Karlsruhe Institute of Technology: Geothermal energy: Heat turnaround to participate

Almost half of Germany’s CO2 emissions are generated in the so-called heating sector – when heating as well as generating hot water and industrial process heat. The heat stored in the earth’s crust can make a significant contribution to a climate-friendly CO2 balance in the heating sector. But like the use of other renewable energies, geothermal power plants are often controversial – not least because citizens and municipalities find their participation in decision-making processes inadequate. This is where Professor Eva Schill and Dr. Christine Rösch headed the GECKO project (“Use of geothermal energy for a climate-neutral heat supply on the North Campus of KIT – inter- and transdisciplinary co-design of an implementation concept”): “How can a real,

Bring those affected and experts together at an early stage

Last year, the GECKO stakeholders organized two “criteria workshops” – one with KIT employees, one with interested citizens, and with stakeholders and municipal elected officials from the region. From the transparency of the planning process and the participation of citizens and municipalities, legal and insurance issues to the economic efficiency and risk management of the future plants, an authentically differentiated opinion emerged.

Rösch draws a positive interim conclusion: “The participants in the first workshops felt valued and found this type of active participation very appropriate. GECKO seems to represent a promising way of how those affected and experts can meet at an early stage in order to master the important task of joint concept development for infrastructure planning. “

“Not only KIT, but also the surrounding communities are faced with the question of how the energy and, above all, the heating transition can be managed,” says Schill, head of the GeoEnergie group at the KIT Institute for Nuclear Waste Management. “This became clear in the course of the project, in addition to the desire for a sustainable and risk-minimized design of the facility at KIT. In this context, the efforts of the KIT to also benefit the surrounding communities from the technological development and geothermal energy in general should be understood. “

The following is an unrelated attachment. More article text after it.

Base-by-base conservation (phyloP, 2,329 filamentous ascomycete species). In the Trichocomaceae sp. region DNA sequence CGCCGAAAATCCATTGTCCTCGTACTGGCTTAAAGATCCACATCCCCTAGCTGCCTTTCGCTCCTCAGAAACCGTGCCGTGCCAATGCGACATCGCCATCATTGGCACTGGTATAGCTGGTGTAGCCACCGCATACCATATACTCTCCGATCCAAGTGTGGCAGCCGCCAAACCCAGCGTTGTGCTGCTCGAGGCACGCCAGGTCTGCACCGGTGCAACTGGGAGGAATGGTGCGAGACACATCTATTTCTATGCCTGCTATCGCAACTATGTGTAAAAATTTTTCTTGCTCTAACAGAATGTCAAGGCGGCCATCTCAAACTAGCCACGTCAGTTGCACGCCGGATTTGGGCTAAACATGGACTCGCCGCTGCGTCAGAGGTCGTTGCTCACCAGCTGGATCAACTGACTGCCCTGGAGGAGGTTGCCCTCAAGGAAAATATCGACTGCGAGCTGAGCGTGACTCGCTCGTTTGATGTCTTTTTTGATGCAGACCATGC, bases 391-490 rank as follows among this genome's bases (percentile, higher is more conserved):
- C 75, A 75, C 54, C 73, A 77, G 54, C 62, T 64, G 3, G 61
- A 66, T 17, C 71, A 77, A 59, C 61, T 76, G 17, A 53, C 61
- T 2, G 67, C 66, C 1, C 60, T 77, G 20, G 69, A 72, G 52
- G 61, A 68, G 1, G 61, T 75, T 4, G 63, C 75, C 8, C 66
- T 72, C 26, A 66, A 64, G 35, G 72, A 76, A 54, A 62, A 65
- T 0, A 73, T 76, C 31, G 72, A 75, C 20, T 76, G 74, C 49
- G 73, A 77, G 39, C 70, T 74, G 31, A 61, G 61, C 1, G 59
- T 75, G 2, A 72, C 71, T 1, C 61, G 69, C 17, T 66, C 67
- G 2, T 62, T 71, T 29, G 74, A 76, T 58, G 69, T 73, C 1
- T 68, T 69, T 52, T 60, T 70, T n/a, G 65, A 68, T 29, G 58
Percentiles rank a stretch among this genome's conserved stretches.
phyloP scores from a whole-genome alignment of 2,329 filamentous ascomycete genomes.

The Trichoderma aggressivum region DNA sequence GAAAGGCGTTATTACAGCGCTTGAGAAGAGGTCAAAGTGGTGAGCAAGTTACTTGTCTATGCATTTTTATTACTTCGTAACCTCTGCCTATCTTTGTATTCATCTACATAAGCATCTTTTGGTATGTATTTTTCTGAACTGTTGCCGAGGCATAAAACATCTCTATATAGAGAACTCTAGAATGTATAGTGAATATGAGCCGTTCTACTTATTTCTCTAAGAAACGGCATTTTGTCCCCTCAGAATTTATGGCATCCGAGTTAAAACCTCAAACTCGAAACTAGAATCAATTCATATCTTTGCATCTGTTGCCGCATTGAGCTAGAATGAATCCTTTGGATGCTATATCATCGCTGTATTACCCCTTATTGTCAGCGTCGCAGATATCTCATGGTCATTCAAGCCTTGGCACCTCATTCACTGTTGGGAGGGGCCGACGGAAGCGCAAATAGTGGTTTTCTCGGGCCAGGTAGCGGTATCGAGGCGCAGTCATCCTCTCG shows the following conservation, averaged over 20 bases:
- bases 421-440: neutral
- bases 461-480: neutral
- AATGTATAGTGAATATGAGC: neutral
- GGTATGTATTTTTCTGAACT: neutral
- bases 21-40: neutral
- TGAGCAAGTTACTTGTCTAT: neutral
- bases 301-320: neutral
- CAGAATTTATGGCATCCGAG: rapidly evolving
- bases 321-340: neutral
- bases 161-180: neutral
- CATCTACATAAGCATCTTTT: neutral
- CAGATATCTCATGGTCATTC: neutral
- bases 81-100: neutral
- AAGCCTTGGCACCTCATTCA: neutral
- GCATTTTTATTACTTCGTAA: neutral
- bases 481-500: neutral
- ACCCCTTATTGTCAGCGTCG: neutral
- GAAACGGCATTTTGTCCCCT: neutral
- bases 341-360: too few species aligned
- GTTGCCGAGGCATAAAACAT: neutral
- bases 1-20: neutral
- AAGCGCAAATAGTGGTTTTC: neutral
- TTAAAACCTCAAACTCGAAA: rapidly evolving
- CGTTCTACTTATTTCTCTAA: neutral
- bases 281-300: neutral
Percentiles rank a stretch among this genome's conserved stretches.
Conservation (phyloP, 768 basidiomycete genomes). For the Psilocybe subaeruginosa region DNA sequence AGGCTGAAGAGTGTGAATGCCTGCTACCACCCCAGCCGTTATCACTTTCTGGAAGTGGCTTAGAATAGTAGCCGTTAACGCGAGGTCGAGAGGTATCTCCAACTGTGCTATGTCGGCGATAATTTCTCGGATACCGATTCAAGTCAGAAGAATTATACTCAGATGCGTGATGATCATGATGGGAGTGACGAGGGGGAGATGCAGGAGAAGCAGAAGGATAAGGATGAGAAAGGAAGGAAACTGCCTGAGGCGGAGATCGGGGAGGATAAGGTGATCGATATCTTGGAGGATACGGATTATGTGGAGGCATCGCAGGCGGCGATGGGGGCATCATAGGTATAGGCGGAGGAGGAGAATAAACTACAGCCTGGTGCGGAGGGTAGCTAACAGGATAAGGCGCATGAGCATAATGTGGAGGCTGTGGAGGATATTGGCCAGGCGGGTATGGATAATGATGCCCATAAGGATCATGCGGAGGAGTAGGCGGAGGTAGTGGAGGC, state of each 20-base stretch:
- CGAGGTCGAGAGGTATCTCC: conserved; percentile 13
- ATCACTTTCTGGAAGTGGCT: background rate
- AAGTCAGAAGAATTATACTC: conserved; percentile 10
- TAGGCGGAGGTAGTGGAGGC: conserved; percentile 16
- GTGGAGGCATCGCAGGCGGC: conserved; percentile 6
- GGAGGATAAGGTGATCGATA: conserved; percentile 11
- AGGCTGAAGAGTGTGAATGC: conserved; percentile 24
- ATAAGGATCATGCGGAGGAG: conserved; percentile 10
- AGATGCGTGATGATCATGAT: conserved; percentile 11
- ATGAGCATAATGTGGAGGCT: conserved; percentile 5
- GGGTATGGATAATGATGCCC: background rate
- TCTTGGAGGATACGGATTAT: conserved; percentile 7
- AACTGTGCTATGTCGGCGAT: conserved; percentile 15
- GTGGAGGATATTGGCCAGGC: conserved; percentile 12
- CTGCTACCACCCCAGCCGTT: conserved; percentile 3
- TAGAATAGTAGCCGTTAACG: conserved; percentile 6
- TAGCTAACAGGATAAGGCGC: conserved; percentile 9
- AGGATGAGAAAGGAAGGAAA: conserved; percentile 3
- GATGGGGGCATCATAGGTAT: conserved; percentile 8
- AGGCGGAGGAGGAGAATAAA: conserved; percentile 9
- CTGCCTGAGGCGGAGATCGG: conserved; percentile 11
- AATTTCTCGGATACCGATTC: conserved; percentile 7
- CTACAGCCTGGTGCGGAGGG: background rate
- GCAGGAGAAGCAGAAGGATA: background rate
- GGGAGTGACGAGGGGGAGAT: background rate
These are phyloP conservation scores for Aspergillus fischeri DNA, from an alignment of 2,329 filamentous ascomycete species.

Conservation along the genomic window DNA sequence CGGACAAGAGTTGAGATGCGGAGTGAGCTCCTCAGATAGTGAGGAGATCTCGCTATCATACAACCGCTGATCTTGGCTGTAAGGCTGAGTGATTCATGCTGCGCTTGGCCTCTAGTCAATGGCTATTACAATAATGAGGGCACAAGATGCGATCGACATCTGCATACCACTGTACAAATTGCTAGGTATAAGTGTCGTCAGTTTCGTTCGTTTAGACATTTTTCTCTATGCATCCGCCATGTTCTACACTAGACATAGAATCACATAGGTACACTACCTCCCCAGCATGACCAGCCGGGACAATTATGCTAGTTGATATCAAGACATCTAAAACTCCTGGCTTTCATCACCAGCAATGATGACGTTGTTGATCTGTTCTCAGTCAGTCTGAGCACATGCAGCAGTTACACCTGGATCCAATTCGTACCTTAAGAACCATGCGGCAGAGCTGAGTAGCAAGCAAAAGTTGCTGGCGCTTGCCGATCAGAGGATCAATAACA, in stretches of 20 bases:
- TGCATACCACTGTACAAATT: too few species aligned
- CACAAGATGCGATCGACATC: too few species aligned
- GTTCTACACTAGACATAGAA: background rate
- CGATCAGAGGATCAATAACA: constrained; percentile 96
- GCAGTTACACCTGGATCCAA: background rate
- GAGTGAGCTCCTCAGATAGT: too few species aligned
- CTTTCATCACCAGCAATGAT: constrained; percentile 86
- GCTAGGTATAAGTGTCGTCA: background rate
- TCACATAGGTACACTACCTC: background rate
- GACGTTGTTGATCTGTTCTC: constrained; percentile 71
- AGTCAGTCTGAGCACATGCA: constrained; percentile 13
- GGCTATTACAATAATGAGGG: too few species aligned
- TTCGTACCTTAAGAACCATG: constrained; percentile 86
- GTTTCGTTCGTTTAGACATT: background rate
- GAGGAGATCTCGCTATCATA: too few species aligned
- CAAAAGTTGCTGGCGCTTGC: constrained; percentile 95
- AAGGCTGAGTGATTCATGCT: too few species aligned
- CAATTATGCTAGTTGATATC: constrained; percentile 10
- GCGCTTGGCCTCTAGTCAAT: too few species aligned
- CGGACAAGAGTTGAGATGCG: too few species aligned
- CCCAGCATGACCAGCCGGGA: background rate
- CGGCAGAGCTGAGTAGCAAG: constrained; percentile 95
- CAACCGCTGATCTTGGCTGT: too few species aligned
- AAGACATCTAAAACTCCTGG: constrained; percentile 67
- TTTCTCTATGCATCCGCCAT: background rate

From the exchange of views to the usage scenario

The scenarios for the geothermal cultivation of the subsoil on the North Campus of the KIT, resulting from the interplay between science and the public, express the wishes and ideas of the citizens. The way to get there was that geoscientists from the Institute for Nuclear Waste Management first translated the criteria mentioned in the workshops in 2020 into technical parameters or boundary conditions. These in turn formed the framework for three different usage scenarios that were checked for feasibility in modeling. The methodologically tiered development was flanked and deepened by case studies of previous geothermal projects and interviews with experts.

There are still free places for the online scenario workshop on Friday, October 15, 2021, 3:00 p.m. to 6:00 p.m., in which the scenarios are presented for discussion and evaluation. Interested parties can register on the project homepage at https://www.gecko-geothermie.de/aktuelles/projekttermine-anmeldung .

The GECKO project in profile

The aim of the model project GECKO (“Use of geothermal energy for a climate-neutral heat supply at KIT Campus North – interdisciplinary and transdisciplinary co-design of an implementation concept”), which was started in 2019, is to test how planning is based on the example of deep geothermal energy at KIT Campus North of infrastructures for the generation and use of renewable energy can become more transparent and participatory. In three sub-projects, the project partners KIT and Öko-Institut e. V. thereby geological, ecological, technical, economic and social aspects.

The cornerstones of the project are transparency and public participation: science and those affected jointly create knowledge for the design of a geothermal energy use concept – and thus for the specific design of future systems. This transdisciplinary approach follows the approaches of co-production and co-design. The Ministry for the Environment, Climate Protection and the Energy Sector of the State of Baden-Württemberg is funding the project in the BWPLUS funding program.